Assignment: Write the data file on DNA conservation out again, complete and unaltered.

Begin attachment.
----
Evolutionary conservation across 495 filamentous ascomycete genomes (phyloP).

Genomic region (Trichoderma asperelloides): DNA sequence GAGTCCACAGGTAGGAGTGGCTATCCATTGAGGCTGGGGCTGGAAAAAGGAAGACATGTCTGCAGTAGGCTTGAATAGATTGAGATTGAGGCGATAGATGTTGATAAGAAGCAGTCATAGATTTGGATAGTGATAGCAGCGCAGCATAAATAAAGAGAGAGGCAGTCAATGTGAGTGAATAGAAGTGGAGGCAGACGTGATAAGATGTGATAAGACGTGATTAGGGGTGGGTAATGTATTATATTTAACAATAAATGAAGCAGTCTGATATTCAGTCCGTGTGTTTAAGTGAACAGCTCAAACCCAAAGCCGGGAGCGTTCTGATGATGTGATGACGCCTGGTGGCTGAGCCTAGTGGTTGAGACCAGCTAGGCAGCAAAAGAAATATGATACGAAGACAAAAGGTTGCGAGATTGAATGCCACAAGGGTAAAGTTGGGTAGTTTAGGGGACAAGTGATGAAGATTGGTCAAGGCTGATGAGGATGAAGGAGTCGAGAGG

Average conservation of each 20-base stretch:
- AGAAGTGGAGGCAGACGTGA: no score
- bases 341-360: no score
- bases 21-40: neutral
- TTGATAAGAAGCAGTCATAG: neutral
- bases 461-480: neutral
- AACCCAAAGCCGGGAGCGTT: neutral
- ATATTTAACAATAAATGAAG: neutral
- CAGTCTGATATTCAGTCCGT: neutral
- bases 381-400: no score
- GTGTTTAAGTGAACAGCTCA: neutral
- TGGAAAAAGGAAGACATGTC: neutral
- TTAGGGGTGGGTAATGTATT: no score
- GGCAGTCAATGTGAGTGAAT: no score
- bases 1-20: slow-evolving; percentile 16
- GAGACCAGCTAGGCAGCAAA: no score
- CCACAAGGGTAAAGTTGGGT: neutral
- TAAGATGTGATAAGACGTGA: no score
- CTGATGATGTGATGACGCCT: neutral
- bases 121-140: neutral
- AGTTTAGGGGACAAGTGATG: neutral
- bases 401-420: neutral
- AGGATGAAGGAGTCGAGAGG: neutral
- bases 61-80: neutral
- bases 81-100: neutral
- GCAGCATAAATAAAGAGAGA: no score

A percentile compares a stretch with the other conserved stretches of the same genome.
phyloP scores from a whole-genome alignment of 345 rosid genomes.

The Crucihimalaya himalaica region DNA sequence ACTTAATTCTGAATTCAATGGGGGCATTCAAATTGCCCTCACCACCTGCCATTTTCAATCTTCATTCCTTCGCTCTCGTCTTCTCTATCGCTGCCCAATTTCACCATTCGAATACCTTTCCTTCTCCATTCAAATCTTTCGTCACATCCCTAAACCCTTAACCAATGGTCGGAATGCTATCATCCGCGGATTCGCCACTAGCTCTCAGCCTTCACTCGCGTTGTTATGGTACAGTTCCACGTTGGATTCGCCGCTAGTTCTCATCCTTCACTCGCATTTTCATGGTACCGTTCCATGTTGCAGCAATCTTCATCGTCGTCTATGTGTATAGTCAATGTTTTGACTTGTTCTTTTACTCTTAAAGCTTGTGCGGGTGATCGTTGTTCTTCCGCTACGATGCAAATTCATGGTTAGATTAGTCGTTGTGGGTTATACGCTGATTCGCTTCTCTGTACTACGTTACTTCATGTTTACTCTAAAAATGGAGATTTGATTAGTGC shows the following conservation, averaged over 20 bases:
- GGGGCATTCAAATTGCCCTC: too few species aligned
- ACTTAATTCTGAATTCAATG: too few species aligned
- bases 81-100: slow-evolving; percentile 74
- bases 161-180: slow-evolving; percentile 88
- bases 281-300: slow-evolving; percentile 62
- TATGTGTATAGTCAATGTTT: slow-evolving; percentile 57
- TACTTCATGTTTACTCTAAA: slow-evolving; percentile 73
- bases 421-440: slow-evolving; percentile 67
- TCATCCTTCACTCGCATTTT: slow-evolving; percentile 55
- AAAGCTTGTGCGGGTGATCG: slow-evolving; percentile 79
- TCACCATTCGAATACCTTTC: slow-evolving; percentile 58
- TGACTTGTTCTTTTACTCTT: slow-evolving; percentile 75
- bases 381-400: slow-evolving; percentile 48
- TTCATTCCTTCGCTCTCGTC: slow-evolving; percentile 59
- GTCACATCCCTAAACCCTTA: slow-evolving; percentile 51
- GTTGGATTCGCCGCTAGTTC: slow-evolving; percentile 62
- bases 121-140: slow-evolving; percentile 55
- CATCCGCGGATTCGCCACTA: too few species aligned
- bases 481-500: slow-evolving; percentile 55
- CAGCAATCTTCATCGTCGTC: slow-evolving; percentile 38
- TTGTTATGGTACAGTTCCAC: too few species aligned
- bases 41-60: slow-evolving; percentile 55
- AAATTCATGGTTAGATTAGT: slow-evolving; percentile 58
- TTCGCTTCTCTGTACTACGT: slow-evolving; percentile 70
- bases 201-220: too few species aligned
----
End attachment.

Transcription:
Evolutionary conservation across 495 filamentous ascomycete genomes (phyloP).

Genomic region (Trichoderma asperelloides): DNA sequence GAGTCCACAGGTAGGAGTGGCTATCCATTGAGGCTGGGGCTGGAAAAAGGAAGACATGTCTGCAGTAGGCTTGAATAGATTGAGATTGAGGCGATAGATGTTGATAAGAAGCAGTCATAGATTTGGATAGTGATAGCAGCGCAGCATAAATAAAGAGAGAGGCAGTCAATGTGAGTGAATAGAAGTGGAGGCAGACGTGATAAGATGTGATAAGACGTGATTAGGGGTGGGTAATGTATTATATTTAACAATAAATGAAGCAGTCTGATATTCAGTCCGTGTGTTTAAGTGAACAGCTCAAACCCAAAGCCGGGAGCGTTCTGATGATGTGATGACGCCTGGTGGCTGAGCCTAGTGGTTGAGACCAGCTAGGCAGCAAAAGAAATATGATACGAAGACAAAAGGTTGCGAGATTGAATGCCACAAGGGTAAAGTTGGGTAGTTTAGGGGACAAGTGATGAAGATTGGTCAAGGCTGATGAGGATGAAGGAGTCGAGAGG

Average conservation of each 20-base stretch:
- AGAAGTGGAGGCAGACGTGA: no score
- bases 341-360: no score
- bases 21-40: neutral
- TTGATAAGAAGCAGTCATAG: neutral
- bases 461-480: neutral
- AACCCAAAGCCGGGAGCGTT: neutral
- ATATTTAACAATAAATGAAG: neutral
- CAGTCTGATATTCAGTCCGT: neutral
- bases 381-400: no score
- GTGTTTAAGTGAACAGCTCA: neutral
- TGGAAAAAGGAAGACATGTC: neutral
- TTAGGGGTGGGTAATGTATT: no score
- GGCAGTCAATGTGAGTGAAT: no score
- bases 1-20: slow-evolving; percentile 16
- GAGACCAGCTAGGCAGCAAA: no score
- CCACAAGGGTAAAGTTGGGT: neutral
- TAAGATGTGATAAGACGTGA: no score
- CTGATGATGTGATGACGCCT: neutral
- bases 121-140: neutral
- AGTTTAGGGGACAAGTGATG: neutral
- bases 401-420: neutral
- AGGATGAAGGAGTCGAGAGG: neutral
- bases 61-80: neutral
- bases 81-100: neutral
- GCAGCATAAATAAAGAGAGA: no score

A percentile compares a stretch with the other conserved stretches of the same genome.
phyloP scores from a whole-genome alignment of 345 rosid genomes.

The Crucihimalaya himalaica region DNA sequence ACTTAATTCTGAATTCAATGGGGGCATTCAAATTGCCCTCACCACCTGCCATTTTCAATCTTCATTCCTTCGCTCTCGTCTTCTCTATCGCTGCCCAATTTCACCATTCGAATACCTTTCCTTCTCCATTCAAATCTTTCGTCACATCCCTAAACCCTTAACCAATGGTCGGAATGCTATCATCCGCGGATTCGCCACTAGCTCTCAGCCTTCACTCGCGTTGTTATGGTACAGTTCCACGTTGGATTCGCCGCTAGTTCTCATCCTTCACTCGCATTTTCATGGTACCGTTCCATGTTGCAGCAATCTTCATCGTCGTCTATGTGTATAGTCAATGTTTTGACTTGTTCTTTTACTCTTAAAGCTTGTGCGGGTGATCGTTGTTCTTCCGCTACGATGCAAATTCATGGTTAGATTAGTCGTTGTGGGTTATACGCTGATTCGCTTCTCTGTACTACGTTACTTCATGTTTACTCTAAAAATGGAGATTTGATTAGTGC shows the following conservation, averaged over 20 bases:
- GGGGCATTCAAATTGCCCTC: too few species aligned
- ACTTAATTCTGAATTCAATG: too few species aligned
- bases 81-100: slow-evolving; percentile 74
- bases 161-180: slow-evolving; percentile 88
- bases 281-300: slow-evolving; percentile 62
- TATGTGTATAGTCAATGTTT: slow-evolving; percentile 57
- TACTTCATGTTTACTCTAAA: slow-evolving; percentile 73
- bases 421-440: slow-evolving; percentile 67
- TCATCCTTCACTCGCATTTT: slow-evolving; percentile 55
- AAAGCTTGTGCGGGTGATCG: slow-evolving; percentile 79
- TCACCATTCGAATACCTTTC: slow-evolving; percentile 58
- TGACTTGTTCTTTTACTCTT: slow-evolving; percentile 75
- bases 381-400: slow-evolving; percentile 48
- TTCATTCCTTCGCTCTCGTC: slow-evolving; percentile 59
- GTCACATCCCTAAACCCTTA: slow-evolving; percentile 51
- GTTGGATTCGCCGCTAGTTC: slow-evolving; percentile 62
- bases 121-140: slow-evolving; percentile 55
- CATCCGCGGATTCGCCACTA: too few species aligned
- bases 481-500: slow-evolving; percentile 55
- CAGCAATCTTCATCGTCGTC: slow-evolving; percentile 38
- TTGTTATGGTACAGTTCCAC: too few species aligned
- bases 41-60: slow-evolving; percentile 55
- AAATTCATGGTTAGATTAGT: slow-evolving; percentile 58
- TTCGCTTCTCTGTACTACGT: slow-evolving; percentile 70
- bases 201-220: too few species aligned